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    The Grooming of Galahad

    Posted by Mike Finnegan on

    Veteran actress and sultry-voiced recording artist Lola Albright (1924-2017), who lent distinction to the classic private-eye TV series Peter Gunn (for which she was Emmy®-nominated) and the big-screen features Champion, The Tender Trap, A Cold Wind in August, Lord Love a Duck and The Way West, died this past March just a few months shy of what would today have marked her 93rd birthday. One other credit prominent in the recent remembrances of the lady’s career was that of the wised-up, long-suffering girlfriend of a hard-luck boxing camp manager (Gig Young) in the Elvis Presley movie Kid Galahad (1962). This tale of an ex-GI and aspiring auto mechanic with an innate talent for boxing (Presley), battling his way to the big leagues in a crooked racket (naturally with songs added for The King’s fans), relies heavily on the deep bench of its terrific supporting cast, and Young, Albright, Charles Bronson as the Kid’s trainer, love interest Joan Blackman (fresh off 1961’s Blue Hawaii) and such instantly memorable character players as Ned Glass, Robert Emhardt, Liam Redmond and Michael Dante deliver with charm and conviction. It was a project that came together shaggily but serendipitously, as part of a two-picture deal struck between Presley and the Mirisch Company, which by then had become a vital part of the annual production output of United Artists, including Academy Award®-winning Best Pictures The Apartment (1960) and West Side Story (1961). In his engaging 2008 memoir I Thought We Were Making Movies, Not History, Walter Mirisch recalled his meeting with Presley’s mentor/manager Colonel Tom Parker and its aftermath: “I told him [Col. Parker] I had some ideas about possible vehicles for Elvis. He said to me, ‘I’m not interested in that at all, young man, that’s your job. You’re supposed to know about picturemaking. You pay us the money, and we’ll trust you to pick the vehicle and make the picture. Don’t bother me with that. I just sell him.’ By this time, United Artists had acquired the pre-1948 film libraries of RKO and Warner Bros. I combed these libraries, looking for a vehicle that could be tailored to Elvis’s talents. I chose two. One was an old Warners film, Kid Galahad, that had been made in the 1930s with Edward G. Robinson and Bette Davis. Wayne Morris played the title role, and it was directed by Michael Curtiz. I thought the boxer role would be well suited to Elvis, and I began preparation of the screenplay with writer William Fay.”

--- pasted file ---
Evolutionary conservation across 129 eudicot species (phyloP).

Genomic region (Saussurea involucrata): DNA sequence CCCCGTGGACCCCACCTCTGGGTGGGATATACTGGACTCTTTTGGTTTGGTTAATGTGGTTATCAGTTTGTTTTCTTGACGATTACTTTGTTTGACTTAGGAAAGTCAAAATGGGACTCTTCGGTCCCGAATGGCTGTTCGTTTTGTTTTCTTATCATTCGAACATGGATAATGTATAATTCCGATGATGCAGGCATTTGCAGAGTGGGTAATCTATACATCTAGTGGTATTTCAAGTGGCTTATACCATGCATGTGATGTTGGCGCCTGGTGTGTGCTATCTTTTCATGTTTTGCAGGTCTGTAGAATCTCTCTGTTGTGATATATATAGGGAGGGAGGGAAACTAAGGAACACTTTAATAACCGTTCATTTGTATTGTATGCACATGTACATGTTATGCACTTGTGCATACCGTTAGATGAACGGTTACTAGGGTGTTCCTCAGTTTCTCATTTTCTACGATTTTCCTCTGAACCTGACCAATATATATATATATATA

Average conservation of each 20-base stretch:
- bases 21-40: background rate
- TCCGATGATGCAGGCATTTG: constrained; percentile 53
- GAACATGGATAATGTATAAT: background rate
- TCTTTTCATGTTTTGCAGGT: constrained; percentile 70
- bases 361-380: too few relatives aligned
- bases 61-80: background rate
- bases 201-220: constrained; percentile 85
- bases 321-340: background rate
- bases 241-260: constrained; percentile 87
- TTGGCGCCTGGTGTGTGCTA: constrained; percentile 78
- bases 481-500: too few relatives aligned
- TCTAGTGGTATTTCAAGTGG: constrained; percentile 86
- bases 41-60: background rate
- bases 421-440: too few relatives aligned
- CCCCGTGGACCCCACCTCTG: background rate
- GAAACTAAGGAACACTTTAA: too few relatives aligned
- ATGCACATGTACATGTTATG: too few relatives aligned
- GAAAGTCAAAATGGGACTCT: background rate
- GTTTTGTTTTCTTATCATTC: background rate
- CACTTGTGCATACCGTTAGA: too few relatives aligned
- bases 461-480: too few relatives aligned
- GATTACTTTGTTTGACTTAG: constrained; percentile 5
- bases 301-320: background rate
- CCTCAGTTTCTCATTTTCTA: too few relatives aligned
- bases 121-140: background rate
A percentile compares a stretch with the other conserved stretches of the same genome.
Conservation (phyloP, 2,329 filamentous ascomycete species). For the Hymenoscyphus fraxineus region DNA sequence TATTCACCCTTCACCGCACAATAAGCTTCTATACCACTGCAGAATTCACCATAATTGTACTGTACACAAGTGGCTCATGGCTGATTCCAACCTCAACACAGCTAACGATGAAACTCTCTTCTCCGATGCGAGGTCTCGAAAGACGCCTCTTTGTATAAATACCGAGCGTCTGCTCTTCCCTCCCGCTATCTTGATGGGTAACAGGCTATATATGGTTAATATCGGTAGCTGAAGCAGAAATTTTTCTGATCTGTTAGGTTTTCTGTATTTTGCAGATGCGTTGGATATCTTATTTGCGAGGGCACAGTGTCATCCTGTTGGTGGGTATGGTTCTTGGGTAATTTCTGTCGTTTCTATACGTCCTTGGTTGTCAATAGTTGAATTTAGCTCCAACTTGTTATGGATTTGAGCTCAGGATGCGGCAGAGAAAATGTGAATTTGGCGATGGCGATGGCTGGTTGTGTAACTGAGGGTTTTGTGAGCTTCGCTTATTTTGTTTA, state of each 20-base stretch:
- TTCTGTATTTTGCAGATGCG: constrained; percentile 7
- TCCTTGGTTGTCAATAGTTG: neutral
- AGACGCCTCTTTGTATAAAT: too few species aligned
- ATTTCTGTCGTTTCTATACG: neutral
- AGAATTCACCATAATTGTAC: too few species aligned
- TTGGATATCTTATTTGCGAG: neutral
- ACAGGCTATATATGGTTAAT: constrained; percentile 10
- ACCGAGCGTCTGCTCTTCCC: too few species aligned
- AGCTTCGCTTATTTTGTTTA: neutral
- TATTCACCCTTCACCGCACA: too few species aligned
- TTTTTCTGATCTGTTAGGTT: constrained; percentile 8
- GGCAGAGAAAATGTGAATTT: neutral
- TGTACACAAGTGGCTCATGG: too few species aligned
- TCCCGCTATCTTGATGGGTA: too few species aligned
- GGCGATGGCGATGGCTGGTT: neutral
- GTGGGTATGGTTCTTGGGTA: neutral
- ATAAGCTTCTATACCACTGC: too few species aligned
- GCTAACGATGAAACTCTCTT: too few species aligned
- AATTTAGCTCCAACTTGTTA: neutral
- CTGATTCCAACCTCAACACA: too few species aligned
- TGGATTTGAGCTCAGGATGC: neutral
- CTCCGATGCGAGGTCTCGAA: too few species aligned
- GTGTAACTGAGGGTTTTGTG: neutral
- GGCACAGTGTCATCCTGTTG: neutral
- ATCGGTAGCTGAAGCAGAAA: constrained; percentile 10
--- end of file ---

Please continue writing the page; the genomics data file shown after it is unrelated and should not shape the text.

David Weisbart, Mirisch’s choice as line producer of the first Mirisch/Presley movie Follow That Dream (1962, a Twilight Time title), had to bow out due to a serious ailment requiring then quite risky open-heart surgery. Mirisch wrote: “I arranged that he get his whole fee and profit participation in the picture, despite the fact that he would be gone during the entire pre-production, production and post-production. I undertook to supervise the picture myself, so that there would not be a doubled producer’s fee attached to it. In order to facilitate that, I chose Phil Karlson to direct. I had known Phil for a long time, since he had directed a number f pictures that were made at Allied Artists while I was in charge of production, including The Phenix City Story. Phil had directed one of the first pictures that I observed being shot when I went to work at Monogram. Over the years, we continued to be in touch and talk about projects, and I felt very confident with him.” Mirisch’s confidence in Presley – whose songwriting crew came up with six tunes, including two by future 1776 composer Sherman Edwards and lyricist and eminent Burt Bacharach collaborator Hal David – and his supporting cast and production team resulted in what was at the time a mildly profitable success but has grown in esteem (along with Follow That Dream) in the years since as among the more fondly remembered Presley attempts at screen acting as well as romancing and crooning. Incidentally, the second library remake property Mirisch says he scoped out a half-century ago for Presley was RKO’s 1938 mistaken-identity romantic comedy Vivacious Lady, starring Ginger Rogers and James Stewart and directed by George Stevens. How that might have been Presley-ized we’ll never know, but we can only wonder. On the other hand, the reliably rocking-and-socking Kid Galahad punches its way onto TT hi-def Blu-ray August 15. Place your bets – er, preorders – starting August 2.